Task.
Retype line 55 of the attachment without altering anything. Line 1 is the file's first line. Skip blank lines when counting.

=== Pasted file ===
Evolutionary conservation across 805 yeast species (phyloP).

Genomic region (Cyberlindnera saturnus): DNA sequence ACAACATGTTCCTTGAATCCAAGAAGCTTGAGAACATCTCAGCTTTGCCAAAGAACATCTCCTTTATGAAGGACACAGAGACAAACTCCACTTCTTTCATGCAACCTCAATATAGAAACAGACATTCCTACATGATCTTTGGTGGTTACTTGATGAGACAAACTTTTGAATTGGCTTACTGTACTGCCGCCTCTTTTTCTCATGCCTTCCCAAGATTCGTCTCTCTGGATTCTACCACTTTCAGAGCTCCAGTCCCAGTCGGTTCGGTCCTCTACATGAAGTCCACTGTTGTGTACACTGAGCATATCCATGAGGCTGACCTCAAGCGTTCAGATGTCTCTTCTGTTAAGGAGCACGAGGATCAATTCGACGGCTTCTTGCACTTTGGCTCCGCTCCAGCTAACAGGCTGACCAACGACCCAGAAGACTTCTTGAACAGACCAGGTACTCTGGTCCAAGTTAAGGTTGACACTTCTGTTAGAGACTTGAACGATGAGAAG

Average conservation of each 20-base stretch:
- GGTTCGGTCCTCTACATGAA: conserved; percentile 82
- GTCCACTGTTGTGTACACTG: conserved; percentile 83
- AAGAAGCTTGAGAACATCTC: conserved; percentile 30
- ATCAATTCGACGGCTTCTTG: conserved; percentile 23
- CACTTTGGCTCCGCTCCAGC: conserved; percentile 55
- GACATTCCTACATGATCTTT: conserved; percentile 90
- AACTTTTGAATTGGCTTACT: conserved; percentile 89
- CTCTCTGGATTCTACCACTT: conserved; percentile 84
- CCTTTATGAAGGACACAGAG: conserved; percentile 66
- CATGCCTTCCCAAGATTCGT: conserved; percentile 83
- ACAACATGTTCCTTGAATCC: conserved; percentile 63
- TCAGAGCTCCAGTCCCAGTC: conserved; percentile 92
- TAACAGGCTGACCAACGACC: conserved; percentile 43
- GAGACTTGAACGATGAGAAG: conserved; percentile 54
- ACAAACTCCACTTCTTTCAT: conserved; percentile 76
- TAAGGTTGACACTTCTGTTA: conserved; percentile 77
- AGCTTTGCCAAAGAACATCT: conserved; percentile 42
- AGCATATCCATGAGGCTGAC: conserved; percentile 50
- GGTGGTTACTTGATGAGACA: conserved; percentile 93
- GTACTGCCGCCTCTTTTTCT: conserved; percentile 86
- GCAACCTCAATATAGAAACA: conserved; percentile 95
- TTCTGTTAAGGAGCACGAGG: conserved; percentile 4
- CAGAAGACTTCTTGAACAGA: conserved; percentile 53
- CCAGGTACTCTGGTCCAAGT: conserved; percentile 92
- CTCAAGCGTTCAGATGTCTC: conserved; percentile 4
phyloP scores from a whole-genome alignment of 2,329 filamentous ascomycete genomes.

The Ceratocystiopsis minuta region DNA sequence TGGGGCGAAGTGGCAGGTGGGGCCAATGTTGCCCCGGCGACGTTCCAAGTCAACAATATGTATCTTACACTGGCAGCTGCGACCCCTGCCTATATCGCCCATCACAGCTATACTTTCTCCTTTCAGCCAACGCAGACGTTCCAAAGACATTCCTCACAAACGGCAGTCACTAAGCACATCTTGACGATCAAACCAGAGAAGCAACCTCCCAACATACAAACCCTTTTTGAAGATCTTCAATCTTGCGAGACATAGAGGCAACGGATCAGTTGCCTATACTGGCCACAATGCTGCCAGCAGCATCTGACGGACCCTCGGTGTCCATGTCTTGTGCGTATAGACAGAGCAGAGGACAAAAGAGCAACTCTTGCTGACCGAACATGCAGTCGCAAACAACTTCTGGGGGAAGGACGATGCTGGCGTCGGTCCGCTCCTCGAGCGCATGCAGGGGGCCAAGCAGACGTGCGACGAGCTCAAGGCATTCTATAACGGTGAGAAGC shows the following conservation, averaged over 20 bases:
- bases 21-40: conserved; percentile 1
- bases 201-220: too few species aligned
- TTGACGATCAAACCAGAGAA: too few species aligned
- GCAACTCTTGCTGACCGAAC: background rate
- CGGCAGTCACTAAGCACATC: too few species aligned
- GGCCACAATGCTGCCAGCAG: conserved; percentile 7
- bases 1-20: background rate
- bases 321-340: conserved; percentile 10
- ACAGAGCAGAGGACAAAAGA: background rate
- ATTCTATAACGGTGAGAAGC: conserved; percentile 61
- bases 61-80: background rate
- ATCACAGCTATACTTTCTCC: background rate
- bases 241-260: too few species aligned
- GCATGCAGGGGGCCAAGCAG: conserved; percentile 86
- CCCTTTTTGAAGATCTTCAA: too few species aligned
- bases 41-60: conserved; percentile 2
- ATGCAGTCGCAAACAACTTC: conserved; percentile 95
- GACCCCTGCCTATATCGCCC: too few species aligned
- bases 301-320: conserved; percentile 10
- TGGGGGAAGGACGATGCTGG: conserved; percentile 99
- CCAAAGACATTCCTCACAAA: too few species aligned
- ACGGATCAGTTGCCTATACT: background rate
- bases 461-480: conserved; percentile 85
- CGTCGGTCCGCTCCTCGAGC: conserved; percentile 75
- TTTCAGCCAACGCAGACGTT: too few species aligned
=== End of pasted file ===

- TTTCAGCCAACGCAGACGTT: too few species aligned